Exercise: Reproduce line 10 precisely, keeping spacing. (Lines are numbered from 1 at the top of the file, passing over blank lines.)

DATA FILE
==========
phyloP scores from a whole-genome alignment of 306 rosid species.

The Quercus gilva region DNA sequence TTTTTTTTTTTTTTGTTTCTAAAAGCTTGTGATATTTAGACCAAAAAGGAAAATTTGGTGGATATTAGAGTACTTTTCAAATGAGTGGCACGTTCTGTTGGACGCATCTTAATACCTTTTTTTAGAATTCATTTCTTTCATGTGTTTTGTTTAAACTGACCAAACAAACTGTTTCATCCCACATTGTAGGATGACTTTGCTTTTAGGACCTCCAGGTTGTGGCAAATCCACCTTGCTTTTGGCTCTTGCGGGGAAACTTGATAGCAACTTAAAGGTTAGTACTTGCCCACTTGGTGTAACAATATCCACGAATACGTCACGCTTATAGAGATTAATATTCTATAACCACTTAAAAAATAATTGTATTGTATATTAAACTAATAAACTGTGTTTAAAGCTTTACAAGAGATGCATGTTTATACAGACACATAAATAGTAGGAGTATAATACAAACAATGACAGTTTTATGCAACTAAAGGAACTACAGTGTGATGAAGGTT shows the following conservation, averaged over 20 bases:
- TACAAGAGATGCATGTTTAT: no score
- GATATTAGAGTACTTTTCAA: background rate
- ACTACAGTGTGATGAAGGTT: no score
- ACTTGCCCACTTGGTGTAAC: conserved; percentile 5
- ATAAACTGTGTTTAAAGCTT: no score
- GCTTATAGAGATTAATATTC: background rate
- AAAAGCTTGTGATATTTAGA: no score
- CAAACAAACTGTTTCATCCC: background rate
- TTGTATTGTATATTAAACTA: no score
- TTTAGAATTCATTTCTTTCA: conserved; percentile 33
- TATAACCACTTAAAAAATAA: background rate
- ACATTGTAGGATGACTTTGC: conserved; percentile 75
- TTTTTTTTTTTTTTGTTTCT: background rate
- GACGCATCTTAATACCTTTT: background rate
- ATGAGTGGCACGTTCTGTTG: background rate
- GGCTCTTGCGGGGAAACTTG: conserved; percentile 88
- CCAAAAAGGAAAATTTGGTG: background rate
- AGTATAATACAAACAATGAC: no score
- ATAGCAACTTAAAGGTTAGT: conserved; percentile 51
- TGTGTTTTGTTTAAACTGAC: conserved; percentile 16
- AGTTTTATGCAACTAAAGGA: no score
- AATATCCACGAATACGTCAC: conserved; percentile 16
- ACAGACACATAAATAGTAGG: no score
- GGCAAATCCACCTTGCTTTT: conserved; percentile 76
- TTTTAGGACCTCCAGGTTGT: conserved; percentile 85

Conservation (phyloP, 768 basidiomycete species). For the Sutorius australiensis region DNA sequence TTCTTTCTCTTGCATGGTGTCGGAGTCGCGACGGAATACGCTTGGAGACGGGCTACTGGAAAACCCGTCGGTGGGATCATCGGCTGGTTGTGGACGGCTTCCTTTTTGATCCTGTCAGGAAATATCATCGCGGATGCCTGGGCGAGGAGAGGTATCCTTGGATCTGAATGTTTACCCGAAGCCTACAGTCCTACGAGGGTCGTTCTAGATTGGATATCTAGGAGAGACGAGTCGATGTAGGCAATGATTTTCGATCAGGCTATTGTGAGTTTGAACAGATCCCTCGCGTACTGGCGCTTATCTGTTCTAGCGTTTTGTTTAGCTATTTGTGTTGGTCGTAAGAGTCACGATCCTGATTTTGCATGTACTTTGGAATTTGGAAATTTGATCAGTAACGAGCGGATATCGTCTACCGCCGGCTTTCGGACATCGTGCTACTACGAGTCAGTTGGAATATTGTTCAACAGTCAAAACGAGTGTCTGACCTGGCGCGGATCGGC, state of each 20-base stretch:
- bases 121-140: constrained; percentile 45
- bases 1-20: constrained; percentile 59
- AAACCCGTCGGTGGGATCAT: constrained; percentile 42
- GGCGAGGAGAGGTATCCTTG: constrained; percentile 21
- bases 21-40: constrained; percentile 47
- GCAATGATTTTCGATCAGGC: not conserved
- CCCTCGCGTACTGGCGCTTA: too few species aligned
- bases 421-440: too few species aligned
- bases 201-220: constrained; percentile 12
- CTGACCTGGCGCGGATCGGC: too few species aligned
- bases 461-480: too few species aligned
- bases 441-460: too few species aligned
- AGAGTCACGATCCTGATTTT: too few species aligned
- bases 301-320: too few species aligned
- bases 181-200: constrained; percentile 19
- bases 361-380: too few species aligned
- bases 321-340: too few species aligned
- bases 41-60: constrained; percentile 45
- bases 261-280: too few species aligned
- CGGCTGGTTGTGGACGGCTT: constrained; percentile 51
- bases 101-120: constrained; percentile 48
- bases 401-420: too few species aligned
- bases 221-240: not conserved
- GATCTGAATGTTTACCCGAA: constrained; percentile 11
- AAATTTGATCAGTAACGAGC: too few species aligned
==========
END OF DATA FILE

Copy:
- CAAACAAACTGTTTCATCCC: background rate